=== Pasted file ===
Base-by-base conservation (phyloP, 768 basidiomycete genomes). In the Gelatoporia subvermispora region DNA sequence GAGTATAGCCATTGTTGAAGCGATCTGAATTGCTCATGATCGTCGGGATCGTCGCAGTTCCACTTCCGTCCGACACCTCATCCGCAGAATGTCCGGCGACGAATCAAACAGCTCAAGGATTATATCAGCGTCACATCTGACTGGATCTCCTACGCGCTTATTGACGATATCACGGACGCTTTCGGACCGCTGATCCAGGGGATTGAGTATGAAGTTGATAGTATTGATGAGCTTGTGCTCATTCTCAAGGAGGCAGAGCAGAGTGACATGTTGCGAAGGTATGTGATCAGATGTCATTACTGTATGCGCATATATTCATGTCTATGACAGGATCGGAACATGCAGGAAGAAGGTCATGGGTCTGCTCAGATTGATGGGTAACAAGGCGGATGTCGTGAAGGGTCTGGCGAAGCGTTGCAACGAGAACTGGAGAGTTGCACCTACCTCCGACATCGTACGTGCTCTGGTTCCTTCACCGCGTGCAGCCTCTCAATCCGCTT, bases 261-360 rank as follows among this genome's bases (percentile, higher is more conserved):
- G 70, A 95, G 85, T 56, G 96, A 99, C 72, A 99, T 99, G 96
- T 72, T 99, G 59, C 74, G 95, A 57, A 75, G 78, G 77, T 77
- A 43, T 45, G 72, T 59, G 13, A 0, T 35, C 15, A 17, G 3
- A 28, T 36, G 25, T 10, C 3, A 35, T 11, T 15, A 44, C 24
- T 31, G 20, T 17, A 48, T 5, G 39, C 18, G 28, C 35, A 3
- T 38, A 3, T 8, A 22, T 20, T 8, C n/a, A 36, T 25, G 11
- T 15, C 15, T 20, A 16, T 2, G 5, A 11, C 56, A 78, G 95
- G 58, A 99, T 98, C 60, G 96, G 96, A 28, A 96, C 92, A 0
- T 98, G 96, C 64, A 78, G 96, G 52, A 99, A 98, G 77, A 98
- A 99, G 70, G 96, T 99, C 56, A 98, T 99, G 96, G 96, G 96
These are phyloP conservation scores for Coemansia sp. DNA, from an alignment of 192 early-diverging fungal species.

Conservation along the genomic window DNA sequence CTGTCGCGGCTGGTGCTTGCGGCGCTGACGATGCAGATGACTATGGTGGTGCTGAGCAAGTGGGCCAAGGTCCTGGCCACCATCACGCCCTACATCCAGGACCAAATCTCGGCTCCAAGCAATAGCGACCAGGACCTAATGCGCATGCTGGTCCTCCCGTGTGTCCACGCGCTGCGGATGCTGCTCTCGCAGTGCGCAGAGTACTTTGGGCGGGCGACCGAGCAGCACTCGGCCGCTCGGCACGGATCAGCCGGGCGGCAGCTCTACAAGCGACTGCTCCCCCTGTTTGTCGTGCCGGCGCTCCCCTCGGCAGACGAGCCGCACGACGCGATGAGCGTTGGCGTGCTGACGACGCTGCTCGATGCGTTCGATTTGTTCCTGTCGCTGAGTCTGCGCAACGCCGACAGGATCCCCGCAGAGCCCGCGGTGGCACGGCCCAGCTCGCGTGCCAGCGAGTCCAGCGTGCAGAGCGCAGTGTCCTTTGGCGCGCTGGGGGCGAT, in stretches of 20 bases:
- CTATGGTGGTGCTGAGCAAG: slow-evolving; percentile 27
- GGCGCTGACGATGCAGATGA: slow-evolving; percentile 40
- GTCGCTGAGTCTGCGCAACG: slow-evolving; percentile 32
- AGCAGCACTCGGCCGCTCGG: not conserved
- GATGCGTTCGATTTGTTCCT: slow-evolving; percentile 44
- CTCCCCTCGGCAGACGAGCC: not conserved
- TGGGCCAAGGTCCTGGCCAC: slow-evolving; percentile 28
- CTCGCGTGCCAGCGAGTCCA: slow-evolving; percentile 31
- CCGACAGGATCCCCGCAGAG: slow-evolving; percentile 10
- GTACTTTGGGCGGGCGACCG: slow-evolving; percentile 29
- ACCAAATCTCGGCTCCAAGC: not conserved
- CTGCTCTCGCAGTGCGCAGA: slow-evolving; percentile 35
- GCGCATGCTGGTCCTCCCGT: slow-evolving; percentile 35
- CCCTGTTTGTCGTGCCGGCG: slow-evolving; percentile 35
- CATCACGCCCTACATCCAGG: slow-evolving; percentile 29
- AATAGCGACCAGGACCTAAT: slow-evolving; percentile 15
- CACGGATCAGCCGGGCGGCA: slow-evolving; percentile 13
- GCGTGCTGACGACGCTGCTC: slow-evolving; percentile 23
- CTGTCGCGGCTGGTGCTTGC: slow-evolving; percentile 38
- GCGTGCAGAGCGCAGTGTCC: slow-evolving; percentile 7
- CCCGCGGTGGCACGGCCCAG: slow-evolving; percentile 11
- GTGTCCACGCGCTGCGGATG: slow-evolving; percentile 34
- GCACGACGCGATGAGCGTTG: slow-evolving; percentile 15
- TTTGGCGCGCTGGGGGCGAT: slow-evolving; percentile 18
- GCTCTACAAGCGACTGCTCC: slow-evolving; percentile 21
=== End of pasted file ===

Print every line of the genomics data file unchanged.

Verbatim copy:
Base-by-base conservation (phyloP, 768 basidiomycete genomes). In the Gelatoporia subvermispora region DNA sequence GAGTATAGCCATTGTTGAAGCGATCTGAATTGCTCATGATCGTCGGGATCGTCGCAGTTCCACTTCCGTCCGACACCTCATCCGCAGAATGTCCGGCGACGAATCAAACAGCTCAAGGATTATATCAGCGTCACATCTGACTGGATCTCCTACGCGCTTATTGACGATATCACGGACGCTTTCGGACCGCTGATCCAGGGGATTGAGTATGAAGTTGATAGTATTGATGAGCTTGTGCTCATTCTCAAGGAGGCAGAGCAGAGTGACATGTTGCGAAGGTATGTGATCAGATGTCATTACTGTATGCGCATATATTCATGTCTATGACAGGATCGGAACATGCAGGAAGAAGGTCATGGGTCTGCTCAGATTGATGGGTAACAAGGCGGATGTCGTGAAGGGTCTGGCGAAGCGTTGCAACGAGAACTGGAGAGTTGCACCTACCTCCGACATCGTACGTGCTCTGGTTCCTTCACCGCGTGCAGCCTCTCAATCCGCTT, bases 261-360 rank as follows among this genome's bases (percentile, higher is more conserved):
- G 70, A 95, G 85, T 56, G 96, A 99, C 72, A 99, T 99, G 96
- T 72, T 99, G 59, C 74, G 95, A 57, A 75, G 78, G 77, T 77
- A 43, T 45, G 72, T 59, G 13, A 0, T 35, C 15, A 17, G 3
- A 28, T 36, G 25, T 10, C 3, A 35, T 11, T 15, A 44, C 24
- T 31, G 20, T 17, A 48, T 5, G 39, C 18, G 28, C 35, A 3
- T 38, A 3, T 8, A 22, T 20, T 8, C n/a, A 36, T 25, G 11
- T 15, C 15, T 20, A 16, T 2, G 5, A 11, C 56, A 78, G 95
- G 58, A 99, T 98, C 60, G 96, G 96, A 28, A 96, C 92, A 0
- T 98, G 96, C 64, A 78, G 96, G 52, A 99, A 98, G 77, A 98
- A 99, G 70, G 96, T 99, C 56, A 98, T 99, G 96, G 96, G 96
These are phyloP conservation scores for Coemansia sp. DNA, from an alignment of 192 early-diverging fungal species.

Conservation along the genomic window DNA sequence CTGTCGCGGCTGGTGCTTGCGGCGCTGACGATGCAGATGACTATGGTGGTGCTGAGCAAGTGGGCCAAGGTCCTGGCCACCATCACGCCCTACATCCAGGACCAAATCTCGGCTCCAAGCAATAGCGACCAGGACCTAATGCGCATGCTGGTCCTCCCGTGTGTCCACGCGCTGCGGATGCTGCTCTCGCAGTGCGCAGAGTACTTTGGGCGGGCGACCGAGCAGCACTCGGCCGCTCGGCACGGATCAGCCGGGCGGCAGCTCTACAAGCGACTGCTCCCCCTGTTTGTCGTGCCGGCGCTCCCCTCGGCAGACGAGCCGCACGACGCGATGAGCGTTGGCGTGCTGACGACGCTGCTCGATGCGTTCGATTTGTTCCTGTCGCTGAGTCTGCGCAACGCCGACAGGATCCCCGCAGAGCCCGCGGTGGCACGGCCCAGCTCGCGTGCCAGCGAGTCCAGCGTGCAGAGCGCAGTGTCCTTTGGCGCGCTGGGGGCGAT, in stretches of 20 bases:
- CTATGGTGGTGCTGAGCAAG: slow-evolving; percentile 27
- GGCGCTGACGATGCAGATGA: slow-evolving; percentile 40
- GTCGCTGAGTCTGCGCAACG: slow-evolving; percentile 32
- AGCAGCACTCGGCCGCTCGG: not conserved
- GATGCGTTCGATTTGTTCCT: slow-evolving; percentile 44
- CTCCCCTCGGCAGACGAGCC: not conserved
- TGGGCCAAGGTCCTGGCCAC: slow-evolving; percentile 28
- CTCGCGTGCCAGCGAGTCCA: slow-evolving; percentile 31
- CCGACAGGATCCCCGCAGAG: slow-evolving; percentile 10
- GTACTTTGGGCGGGCGACCG: slow-evolving; percentile 29
- ACCAAATCTCGGCTCCAAGC: not conserved
- CTGCTCTCGCAGTGCGCAGA: slow-evolving; percentile 35
- GCGCATGCTGGTCCTCCCGT: slow-evolving; percentile 35
- CCCTGTTTGTCGTGCCGGCG: slow-evolving; percentile 35
- CATCACGCCCTACATCCAGG: slow-evolving; percentile 29
- AATAGCGACCAGGACCTAAT: slow-evolving; percentile 15
- CACGGATCAGCCGGGCGGCA: slow-evolving; percentile 13
- GCGTGCTGACGACGCTGCTC: slow-evolving; percentile 23
- CTGTCGCGGCTGGTGCTTGC: slow-evolving; percentile 38
- GCGTGCAGAGCGCAGTGTCC: slow-evolving; percentile 7
- CCCGCGGTGGCACGGCCCAG: slow-evolving; percentile 11
- GTGTCCACGCGCTGCGGATG: slow-evolving; percentile 34
- GCACGACGCGATGAGCGTTG: slow-evolving; percentile 15
- TTTGGCGCGCTGGGGGCGAT: slow-evolving; percentile 18
- GCTCTACAAGCGACTGCTCC: slow-evolving; percentile 21